Consuming Spirits is a criminally under looked masterpiece from Chris Sullivan. More a straight drama than anything else on this list, Consuming Spirits feels like a darker and more hypnotic cousin to The Last Picture Show. A transfixing combo of hand drawn animation, paper cutouts and stop motion lend Consuming Spirits an intentionally bold visual style. The eerily naturalistic voice acting and incredibly haunting soundtrack cement it as a genuine drama and not another run of the mill animated project. Almost 15 years in the making, Sullivan’s masterwork is a thoughtful and intelligent drama about past mistakes returning with a vengeance, and it packs as much as an emotional punch as any live action film.
#5: It's Such A Beautiful Day (2012) dir. Don Hertzfeldt
A recurring theme you may notice in all these movies is a single director taking on majority of the tasks involved in order to completely fulfill their own unique vision. I feel as though that type of creative fulfillment is something that can only be accomplished in the realm of animation, and no film better exhibits that than Don Hertzfeldt’s It’s Such a Beautiful Day. Incredibly minimalistic to staggering effect, It’s Such a Beautiful Day examines mental illness and existentialism with astonishing beauty and gravitas. It’s another film that’s hard to encapsulate with words as it’s simply unparalleled in its creativity. It’s a difficult watch thematically as it never shies away from the unforgiving nature of mental illness. It’s more than unforgettable, it’s achingly beautiful beyond description, and all accomplished with the central character being a stickman in a hat.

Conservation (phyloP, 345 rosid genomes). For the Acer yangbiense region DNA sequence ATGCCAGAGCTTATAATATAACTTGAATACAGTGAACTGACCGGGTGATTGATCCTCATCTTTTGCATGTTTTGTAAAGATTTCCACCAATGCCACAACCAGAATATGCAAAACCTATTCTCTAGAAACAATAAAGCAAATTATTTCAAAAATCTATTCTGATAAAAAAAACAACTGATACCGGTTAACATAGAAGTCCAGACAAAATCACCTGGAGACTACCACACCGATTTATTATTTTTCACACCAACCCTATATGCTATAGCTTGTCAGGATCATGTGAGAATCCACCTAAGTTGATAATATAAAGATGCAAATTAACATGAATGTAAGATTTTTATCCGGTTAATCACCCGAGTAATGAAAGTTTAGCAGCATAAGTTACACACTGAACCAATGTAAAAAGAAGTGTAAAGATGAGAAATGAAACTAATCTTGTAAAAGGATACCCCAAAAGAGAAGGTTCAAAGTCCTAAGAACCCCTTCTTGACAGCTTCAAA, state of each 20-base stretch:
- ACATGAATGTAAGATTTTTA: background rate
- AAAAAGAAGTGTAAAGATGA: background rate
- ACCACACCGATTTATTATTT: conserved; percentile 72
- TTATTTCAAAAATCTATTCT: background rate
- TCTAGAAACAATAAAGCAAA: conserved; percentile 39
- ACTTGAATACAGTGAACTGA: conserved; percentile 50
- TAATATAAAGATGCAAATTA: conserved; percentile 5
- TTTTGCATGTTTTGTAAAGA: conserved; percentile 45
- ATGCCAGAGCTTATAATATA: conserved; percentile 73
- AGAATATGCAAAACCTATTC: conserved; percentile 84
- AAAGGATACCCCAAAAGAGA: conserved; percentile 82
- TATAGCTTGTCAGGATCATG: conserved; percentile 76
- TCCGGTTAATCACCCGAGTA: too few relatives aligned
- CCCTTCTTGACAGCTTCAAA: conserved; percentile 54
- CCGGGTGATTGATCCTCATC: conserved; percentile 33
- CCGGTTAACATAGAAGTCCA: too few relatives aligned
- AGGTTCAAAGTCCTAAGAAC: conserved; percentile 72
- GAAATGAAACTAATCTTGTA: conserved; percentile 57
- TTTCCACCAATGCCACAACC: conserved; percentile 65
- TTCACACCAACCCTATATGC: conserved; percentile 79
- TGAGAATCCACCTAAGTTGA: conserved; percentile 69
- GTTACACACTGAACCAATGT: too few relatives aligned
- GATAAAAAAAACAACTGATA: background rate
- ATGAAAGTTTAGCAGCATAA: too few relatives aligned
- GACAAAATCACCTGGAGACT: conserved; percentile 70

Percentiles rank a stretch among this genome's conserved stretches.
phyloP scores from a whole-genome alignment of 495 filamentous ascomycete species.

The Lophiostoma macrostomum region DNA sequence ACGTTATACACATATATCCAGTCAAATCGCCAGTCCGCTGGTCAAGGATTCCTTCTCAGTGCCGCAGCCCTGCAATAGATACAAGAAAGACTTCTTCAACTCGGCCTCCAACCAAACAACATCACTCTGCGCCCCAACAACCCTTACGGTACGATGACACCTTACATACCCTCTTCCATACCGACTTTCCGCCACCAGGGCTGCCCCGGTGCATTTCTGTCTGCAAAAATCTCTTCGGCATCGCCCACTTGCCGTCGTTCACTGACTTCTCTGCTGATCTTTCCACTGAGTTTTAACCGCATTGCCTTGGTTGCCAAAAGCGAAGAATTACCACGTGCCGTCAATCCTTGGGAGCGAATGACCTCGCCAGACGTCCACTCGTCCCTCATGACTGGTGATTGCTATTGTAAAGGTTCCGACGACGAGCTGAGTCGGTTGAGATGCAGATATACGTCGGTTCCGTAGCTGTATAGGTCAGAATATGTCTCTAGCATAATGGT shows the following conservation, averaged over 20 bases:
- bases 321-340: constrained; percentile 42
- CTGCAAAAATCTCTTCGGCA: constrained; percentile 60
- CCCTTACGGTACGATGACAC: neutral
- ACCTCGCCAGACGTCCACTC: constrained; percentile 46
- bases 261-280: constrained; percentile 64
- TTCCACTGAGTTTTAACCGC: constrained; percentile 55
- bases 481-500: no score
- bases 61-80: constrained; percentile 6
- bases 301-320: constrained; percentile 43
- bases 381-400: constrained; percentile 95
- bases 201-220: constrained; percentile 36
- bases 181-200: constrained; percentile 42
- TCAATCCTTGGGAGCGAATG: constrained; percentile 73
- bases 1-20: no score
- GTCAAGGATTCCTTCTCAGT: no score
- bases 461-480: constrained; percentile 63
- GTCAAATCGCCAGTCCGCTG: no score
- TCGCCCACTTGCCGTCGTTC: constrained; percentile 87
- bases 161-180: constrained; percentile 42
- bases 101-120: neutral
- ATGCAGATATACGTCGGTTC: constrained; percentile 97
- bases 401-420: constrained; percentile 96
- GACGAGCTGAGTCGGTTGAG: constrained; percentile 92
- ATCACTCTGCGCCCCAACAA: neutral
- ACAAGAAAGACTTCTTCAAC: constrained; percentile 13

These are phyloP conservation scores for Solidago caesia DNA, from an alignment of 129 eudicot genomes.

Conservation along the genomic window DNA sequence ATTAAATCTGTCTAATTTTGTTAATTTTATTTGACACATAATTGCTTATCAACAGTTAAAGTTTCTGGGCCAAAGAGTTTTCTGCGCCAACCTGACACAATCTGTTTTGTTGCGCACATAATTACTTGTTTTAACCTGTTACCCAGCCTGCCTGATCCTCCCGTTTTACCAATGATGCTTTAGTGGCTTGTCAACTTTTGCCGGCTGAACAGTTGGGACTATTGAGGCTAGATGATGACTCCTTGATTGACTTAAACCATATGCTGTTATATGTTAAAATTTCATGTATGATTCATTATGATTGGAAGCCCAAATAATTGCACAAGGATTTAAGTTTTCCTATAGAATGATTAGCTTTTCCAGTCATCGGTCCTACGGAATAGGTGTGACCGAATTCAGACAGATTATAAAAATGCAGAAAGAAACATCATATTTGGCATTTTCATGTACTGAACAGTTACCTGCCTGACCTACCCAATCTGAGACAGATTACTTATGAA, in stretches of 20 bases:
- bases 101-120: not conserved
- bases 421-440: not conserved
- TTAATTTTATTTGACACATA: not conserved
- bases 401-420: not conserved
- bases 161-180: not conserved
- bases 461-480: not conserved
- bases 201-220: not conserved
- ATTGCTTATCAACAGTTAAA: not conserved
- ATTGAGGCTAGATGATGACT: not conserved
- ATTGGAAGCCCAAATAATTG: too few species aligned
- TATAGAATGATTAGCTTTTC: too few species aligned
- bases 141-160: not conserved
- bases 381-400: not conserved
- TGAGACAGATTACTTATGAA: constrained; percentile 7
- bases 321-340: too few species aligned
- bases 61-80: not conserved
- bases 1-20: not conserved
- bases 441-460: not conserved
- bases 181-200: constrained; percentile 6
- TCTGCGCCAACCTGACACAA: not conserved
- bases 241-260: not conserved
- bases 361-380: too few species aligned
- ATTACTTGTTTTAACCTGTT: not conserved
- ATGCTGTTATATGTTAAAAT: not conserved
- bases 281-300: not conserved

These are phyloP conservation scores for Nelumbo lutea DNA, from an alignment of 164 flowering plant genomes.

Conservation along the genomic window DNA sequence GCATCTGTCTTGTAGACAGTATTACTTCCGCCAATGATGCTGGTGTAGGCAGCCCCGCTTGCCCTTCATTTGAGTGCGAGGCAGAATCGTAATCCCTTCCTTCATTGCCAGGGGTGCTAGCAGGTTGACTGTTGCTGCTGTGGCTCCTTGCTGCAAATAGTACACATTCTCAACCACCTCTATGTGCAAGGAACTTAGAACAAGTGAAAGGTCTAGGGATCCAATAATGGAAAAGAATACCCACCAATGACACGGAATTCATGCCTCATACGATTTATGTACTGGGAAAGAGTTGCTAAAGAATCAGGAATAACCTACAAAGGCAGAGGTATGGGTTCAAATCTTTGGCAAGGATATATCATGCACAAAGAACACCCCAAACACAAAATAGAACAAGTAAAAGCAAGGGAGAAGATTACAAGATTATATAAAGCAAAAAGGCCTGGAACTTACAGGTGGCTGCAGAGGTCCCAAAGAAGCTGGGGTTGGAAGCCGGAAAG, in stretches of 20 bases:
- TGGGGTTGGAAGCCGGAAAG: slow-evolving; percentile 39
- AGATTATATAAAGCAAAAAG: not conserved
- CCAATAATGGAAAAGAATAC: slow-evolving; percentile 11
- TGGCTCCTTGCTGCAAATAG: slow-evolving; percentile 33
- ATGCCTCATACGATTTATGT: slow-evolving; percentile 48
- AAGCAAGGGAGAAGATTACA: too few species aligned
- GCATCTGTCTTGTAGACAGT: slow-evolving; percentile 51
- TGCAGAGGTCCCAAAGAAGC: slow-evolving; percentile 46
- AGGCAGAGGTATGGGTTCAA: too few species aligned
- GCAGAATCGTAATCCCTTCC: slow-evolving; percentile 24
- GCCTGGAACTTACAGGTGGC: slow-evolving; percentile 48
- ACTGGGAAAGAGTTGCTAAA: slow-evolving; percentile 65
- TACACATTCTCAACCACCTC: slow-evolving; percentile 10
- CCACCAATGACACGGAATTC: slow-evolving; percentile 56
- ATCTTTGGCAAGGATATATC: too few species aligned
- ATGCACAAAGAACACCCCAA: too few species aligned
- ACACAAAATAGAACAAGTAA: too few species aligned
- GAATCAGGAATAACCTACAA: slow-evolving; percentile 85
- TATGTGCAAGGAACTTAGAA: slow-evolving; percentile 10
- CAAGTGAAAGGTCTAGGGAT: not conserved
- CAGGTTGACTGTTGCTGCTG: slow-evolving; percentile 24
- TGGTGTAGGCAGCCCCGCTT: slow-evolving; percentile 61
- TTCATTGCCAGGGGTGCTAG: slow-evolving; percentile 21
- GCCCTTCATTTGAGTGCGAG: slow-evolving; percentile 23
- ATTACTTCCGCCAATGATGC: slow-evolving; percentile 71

#4: A Town Called Panic (2009) dir. Stéphane Aubier and Vincent Patar
While Consuming Spirits and It’s Such a Beautiful Day showcase how animation can provide thought-provoking commentary on the nature of the human condition, A Town Called Panic demonstrates how animation can be a tool to bring the most zany, absurd, and hilarious stories to life. A Town Called Panic moves at a breakneck speed, constantly whipping from one ridiculous set piece to another. The stop motion animation using nearly static figures makes the movie stand out in the normally fluid world of stop motion. It’s incredibly hilarious and over the top, doing as much as it possibly can with animation and never dialing the insanity below 200%.